Methods: The ACL registry at a single hospital was screened for professional and amateur rugby players who had undergone a primary ACL reconstruction with BTB autograft. Professional rugby players were those playing for one of the professional provincial teams in Ireland. Outcomes were analyzed for the rate and timing of return to play, functional outcomes, and subsequent graft ruptures. Additionally, outcomes were compared between professional and amateur athletes.

Study Design: Case series; Level of evidence, 4.

Results: A total of 126 patients with 24 months of follow-up were enrolled. The overall rate of return to play was 84.9%, with 75.4% returning to the same level of play; 8.7% of patients did not return to play secondary to non-knee-related issues. The mean time to return was 10.9 ± 4.9 months. Among professional rugby players, 93.3% were able to return at a mean time of 9.7 ± 4.4 months; 80% returned to the same level. The mean Anterior Cruciate Ligament-Return to Sport after Injury score was 78.4 ± 20.2, the Cincinnati knee score was 92.5 ± 8.0, the International Knee Documentation Committee score was 88.2 ± 8.1, and the Marx score was 9.7 ± 5.3. Two patients sustained a subsequent rerupture of the reconstructed ACL, and 4 players sustained a contralateral ACL injury within the follow-up interval of 2 years.

Conclusion: Rugby players receiving BTB ACL reconstruction demonstrated good clinical outcomes with a high rate of return to sport, with the majority returning before 12 months. The rate of a subsequent ACL injury was low among the authors' cohort at short-term follow-up.
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http://dx.doi.org/10.1177/23259671211000460DOI Listing
http://www.ncbi.nlm.nih.gov/pmc/articles/PMC8114267PMC
May 2021

Biomechanical but Not Strength or Performance Measures Differentiate Male Athletes Who Experience ACL Reinjury on Return to Level 1 Sports.

Am J Sports Med 2021 03 22;49(4):918-927. Epub 2021 Feb 22.

Department of Life Sciences, University of Roehampton, London, UK.

Background: Performance measures such as strength, jump height/length, and change of direction (CoD) time during anterior cruciate ligament (ACL) rehabilitation have been used to determine readiness to return to play and identify those who may be at risk of rerupture. However, athletes may reach these criteria despite ongoing biomechanical deficits when performing these tests. Combining return-to-play criteria with an assessment of movement through 3-dimensional (3D) biomechanics in male field sports athletes to identify risk factors for ACL rerupture has not been explored previously.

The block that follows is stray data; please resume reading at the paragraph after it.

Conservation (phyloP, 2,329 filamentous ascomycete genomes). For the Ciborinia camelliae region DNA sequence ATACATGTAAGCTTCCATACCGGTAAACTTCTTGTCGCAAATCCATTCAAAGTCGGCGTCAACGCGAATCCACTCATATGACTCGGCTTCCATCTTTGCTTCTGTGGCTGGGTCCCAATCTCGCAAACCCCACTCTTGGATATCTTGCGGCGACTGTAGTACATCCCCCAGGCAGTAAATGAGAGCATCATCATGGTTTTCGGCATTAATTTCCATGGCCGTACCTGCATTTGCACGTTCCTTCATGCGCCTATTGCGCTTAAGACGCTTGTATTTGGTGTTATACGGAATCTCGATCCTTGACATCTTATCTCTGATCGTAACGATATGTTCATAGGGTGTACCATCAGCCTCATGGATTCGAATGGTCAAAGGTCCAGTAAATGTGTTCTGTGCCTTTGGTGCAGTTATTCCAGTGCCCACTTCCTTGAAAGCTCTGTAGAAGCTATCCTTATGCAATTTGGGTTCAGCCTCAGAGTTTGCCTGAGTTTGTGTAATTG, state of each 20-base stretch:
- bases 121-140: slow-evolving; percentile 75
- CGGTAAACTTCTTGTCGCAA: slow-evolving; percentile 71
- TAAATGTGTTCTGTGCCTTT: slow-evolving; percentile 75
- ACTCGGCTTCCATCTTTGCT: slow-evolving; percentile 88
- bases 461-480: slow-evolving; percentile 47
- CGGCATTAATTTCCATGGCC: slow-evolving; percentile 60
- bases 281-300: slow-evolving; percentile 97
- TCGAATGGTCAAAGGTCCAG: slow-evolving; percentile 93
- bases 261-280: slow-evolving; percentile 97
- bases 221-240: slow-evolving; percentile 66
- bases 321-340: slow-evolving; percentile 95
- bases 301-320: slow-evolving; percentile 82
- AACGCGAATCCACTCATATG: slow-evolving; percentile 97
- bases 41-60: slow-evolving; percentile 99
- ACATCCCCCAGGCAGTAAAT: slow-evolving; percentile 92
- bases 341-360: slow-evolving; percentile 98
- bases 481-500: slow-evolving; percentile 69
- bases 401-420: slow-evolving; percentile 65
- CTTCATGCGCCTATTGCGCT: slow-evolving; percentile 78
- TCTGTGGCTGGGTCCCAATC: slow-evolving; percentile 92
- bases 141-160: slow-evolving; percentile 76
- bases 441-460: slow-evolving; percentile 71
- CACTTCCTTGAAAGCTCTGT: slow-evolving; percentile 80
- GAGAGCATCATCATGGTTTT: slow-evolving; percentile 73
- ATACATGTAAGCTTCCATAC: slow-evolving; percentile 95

Purpose: To prospectively examine differences in strength, jump, and CoD performance and movement using 3D biomechanics in a cohort of male athletes playing level 1 sports (ie, multidirectional field sports that involve landing, pivoting, or CoD) between those who reinjured the reconstructed ACL (RI group) and those with no reinjury (NRI group) after 2 years of follow-up and to examine the ability of these differences to predict reinjury.

Study Design: Cohort study; Level of evidence, 2.

Methods: After primary ACL reconstruction (ACLR), 1045 male athletes were recruited and underwent testing 9 months after surgery including isokinetic strength, jump, and CoD performance measures as well as patient-reported outcomes and 3D biomechanical analyses. Participants were followed up after 2 years regarding ACL reinjury status. Differences were determined between the RI and NRI groups in patient-reported outcomes, performance measures, and 3D biomechanics on the ACLR side and symmetry between limbs. The ability of these measures to predict ACL reinjury was determined through logistic regression.

Results: No differences were identified in strength and performance measures on the ACLR side or in symmetry. Biomechanical analysis indicated differences on the ACLR side primarily in the sagittal plane for the double-leg drop jump (effect size, 0.59-0.64) and greater asymmetry primarily in the frontal plane during unplanned CoD (effect size, 0.61-0.69) in the RI group. While these biomechanical test results were different between groups, multivariate regression modeling demonstrated limited ability (area under the curve, 0.67 and 0.75, respectively) to prospectively predict ACL reinjury.